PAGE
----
NHK, Japan’s semi-public broadcaster, has launched a new series of dramas with fanfare during prime time on Thursdays.
The samurai drama “Yoshiwara Uradoshin” (Back-alley justice in Yoshiwara) is set in Yoshiwara, the gaudy, government-sanctioned prostitution quarters of old Edo (now Tokyo), where women and girls were sold and bought every day.
Could the scenes of the horrendous institution of controlled prostitution, as a mere color backdrop to this drama, contribute to solving the seemingly irreconcilable gap between how some Japanese nationalists and the rest of the world view the “comfort women” issue? And does it help nurture the concept of gender equality when, week after week, women and girls are presented as commodities decked out for sale?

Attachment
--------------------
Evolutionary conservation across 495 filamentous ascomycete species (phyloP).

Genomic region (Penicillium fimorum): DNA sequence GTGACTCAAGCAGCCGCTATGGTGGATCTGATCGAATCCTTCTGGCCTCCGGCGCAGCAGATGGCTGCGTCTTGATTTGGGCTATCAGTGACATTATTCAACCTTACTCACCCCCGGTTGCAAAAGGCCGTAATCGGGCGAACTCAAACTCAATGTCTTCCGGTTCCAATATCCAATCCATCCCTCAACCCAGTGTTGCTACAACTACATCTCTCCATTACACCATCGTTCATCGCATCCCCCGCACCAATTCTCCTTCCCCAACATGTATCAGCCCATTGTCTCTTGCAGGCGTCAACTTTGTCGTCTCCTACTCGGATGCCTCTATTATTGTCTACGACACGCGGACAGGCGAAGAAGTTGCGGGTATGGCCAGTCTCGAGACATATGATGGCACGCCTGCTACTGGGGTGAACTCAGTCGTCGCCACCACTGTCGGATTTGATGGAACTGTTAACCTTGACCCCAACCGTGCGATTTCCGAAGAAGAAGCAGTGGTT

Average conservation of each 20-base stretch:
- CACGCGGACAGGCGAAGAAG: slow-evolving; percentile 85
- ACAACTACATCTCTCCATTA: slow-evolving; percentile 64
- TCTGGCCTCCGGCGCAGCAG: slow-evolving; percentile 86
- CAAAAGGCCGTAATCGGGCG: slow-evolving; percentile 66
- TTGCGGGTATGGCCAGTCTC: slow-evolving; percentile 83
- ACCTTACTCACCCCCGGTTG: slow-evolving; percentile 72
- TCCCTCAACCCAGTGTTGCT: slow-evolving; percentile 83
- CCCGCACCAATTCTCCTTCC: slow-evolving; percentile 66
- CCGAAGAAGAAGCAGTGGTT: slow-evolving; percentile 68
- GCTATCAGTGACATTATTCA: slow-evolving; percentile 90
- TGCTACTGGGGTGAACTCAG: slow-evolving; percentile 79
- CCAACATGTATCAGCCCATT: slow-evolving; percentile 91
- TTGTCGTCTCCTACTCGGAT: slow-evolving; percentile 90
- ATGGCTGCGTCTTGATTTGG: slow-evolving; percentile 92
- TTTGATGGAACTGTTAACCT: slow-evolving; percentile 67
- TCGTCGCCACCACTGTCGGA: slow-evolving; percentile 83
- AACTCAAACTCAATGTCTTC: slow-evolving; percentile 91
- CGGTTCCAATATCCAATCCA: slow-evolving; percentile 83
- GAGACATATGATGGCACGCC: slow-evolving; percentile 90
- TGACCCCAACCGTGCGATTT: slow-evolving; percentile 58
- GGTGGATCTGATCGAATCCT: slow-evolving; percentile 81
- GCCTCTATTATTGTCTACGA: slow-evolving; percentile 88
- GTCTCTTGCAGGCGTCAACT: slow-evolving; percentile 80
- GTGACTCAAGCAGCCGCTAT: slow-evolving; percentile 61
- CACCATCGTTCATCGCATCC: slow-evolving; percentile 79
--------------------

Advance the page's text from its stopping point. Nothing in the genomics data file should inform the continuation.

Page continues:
The opinions expressed in this letter to the editor are the writer’s own and do not necessarily reflect the policies of The Japan Times.
In a time of both misinformation and too much information, quality journalism is more crucial than ever.
By subscribing, you can help us get the story right.